As state legislators on the conference committee consider finalizing this legislation, we strongly urge them to include coverage parity for telehealth services in both MassHealth and private insurance policies. Additionally, in terms of reimbursement, the association believes that a practitioner that delivers services via telehealth should be compensated, by either MassHealth or private insurance, at a fair payment rate. The payment should reflect the ongoing investment necessary to ensure virtual care platforms are continuously maintained and seamlessly updated and that services can continue to expand as needed.

The American Telemedicine Association has also encouraged legislators to reconsider policies that would limit reimbursement for telehealth services and require patients to have an initial in-person exam before they can access virtual care with that same physician. Mandating an in-person visit before a provider can prescribe for treatment through telehealth encounters will create a barrier to care. If this bill were to become law, Massachusetts would stand alone in the nation as the only state to pass this requirement, which is the biggest barrier to virtual care.

Now is a time when federal and state leaders should encourage more patients to leverage appropriate telehealth services to promote social distancing and maximize healthcare resources. In addition, the association recommends that the Legislature should avoid establishing unique conditions for coverage of healthcare services delivered via telehealth, including imposing originating site restrictions, distinguishing between patients in rural or urban locations, and enforcing geographic or distance-based requirements.

The association holds a firm position that tech-enabled healthcare delivery policies should be modality neutral and enable a healthcare professional to practice optimally. Rather than mandating that specific and limited telehealth technologies must always be used in delivering care, we propose that the Legislature develop a regulatory framework that empowers providers. This regulatory framework should enable providers to use their clinical judgment to determine the appropriate telehealth modalities (whether synchronous or asynchronous) to uphold the highest possible standards of care and serve all patients’ best interest. Technology-neutral language will also provide flexibility to more rapidly adopt emerging clinical technologies that contain costs and improve quality.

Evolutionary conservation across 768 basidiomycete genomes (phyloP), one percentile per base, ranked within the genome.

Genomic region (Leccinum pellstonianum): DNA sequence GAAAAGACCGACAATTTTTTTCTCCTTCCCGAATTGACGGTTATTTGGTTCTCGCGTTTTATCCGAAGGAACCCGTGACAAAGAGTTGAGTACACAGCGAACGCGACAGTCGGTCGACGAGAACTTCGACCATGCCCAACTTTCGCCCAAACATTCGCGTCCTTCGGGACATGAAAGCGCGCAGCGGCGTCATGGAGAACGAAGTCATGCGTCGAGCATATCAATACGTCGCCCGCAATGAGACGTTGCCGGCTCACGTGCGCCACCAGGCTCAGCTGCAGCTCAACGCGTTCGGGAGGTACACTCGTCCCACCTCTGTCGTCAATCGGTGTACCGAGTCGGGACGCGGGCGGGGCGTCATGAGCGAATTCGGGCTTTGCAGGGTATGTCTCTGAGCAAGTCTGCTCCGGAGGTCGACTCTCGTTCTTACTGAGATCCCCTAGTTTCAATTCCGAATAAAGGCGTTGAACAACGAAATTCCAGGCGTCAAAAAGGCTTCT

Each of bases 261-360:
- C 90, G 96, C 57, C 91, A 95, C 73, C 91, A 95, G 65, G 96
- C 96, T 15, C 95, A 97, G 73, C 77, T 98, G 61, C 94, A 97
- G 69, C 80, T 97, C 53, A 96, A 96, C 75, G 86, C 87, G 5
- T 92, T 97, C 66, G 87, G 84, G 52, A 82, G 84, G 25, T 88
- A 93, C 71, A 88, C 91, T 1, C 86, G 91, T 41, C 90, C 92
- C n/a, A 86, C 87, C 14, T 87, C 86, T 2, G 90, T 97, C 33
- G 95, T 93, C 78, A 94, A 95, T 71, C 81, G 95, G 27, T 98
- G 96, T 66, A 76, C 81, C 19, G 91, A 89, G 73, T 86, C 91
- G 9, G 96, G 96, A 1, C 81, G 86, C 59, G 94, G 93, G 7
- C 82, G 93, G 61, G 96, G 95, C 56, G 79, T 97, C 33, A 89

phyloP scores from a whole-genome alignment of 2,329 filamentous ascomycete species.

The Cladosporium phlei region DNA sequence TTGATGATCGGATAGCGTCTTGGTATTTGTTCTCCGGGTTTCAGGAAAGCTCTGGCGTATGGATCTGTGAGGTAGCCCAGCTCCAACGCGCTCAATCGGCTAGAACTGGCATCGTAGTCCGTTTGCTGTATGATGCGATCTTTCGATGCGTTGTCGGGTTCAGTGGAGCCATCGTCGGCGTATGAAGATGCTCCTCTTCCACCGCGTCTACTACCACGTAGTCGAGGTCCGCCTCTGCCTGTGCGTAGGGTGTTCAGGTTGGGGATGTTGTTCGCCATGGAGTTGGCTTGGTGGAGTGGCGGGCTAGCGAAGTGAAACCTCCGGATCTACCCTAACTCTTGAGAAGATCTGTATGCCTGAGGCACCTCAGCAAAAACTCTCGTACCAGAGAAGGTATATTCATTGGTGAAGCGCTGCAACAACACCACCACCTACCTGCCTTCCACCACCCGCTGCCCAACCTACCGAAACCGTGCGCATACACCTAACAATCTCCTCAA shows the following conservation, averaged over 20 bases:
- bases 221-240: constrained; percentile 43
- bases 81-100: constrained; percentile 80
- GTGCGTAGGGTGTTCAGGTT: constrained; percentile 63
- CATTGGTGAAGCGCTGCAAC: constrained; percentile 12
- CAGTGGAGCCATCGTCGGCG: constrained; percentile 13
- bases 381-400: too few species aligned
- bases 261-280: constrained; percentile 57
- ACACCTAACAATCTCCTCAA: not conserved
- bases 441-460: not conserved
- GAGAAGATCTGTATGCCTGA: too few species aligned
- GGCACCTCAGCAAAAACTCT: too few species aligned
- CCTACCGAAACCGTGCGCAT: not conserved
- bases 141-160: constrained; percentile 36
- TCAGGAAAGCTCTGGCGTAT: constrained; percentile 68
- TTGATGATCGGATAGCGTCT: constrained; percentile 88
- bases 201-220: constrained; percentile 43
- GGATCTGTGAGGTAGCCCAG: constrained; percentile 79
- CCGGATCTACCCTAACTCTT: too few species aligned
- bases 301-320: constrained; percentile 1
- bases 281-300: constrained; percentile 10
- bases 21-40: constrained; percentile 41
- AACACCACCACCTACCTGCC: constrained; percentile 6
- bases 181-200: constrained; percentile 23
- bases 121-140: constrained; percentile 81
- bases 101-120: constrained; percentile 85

Telehealth services have been a vital option in healthcare for many years. The use of these services is positioned to expand rapidly in the future, with the potential for broad health and economic benefits. Increased access to appropriate telehealth services will require the support of policymakers across the country. To maintain the expanded access to virtual care Bay Staters have gained in recent months, Massachusetts must act now to adjust regulatory frameworks and further strengthen the foundation brought about by the rapid growth of telehealth during COVID-19. The American Telemedicine Association stands ready to help Massachusetts state legislators navigate telehealth issues in the months ahead and ensure virtual care can support patients and providers for years to come.

Dr. Joe Kvedar is president of the American Telemedicine Association and is a board-certified dermatologist and professor of dermatology at Harvard Medical School. In addition to his clinical role, Kvedar is also senior advisor, virtual care at Mass General Brigham, where he is applying his expertise to advance the adoption of telehealth and virtual care technologies.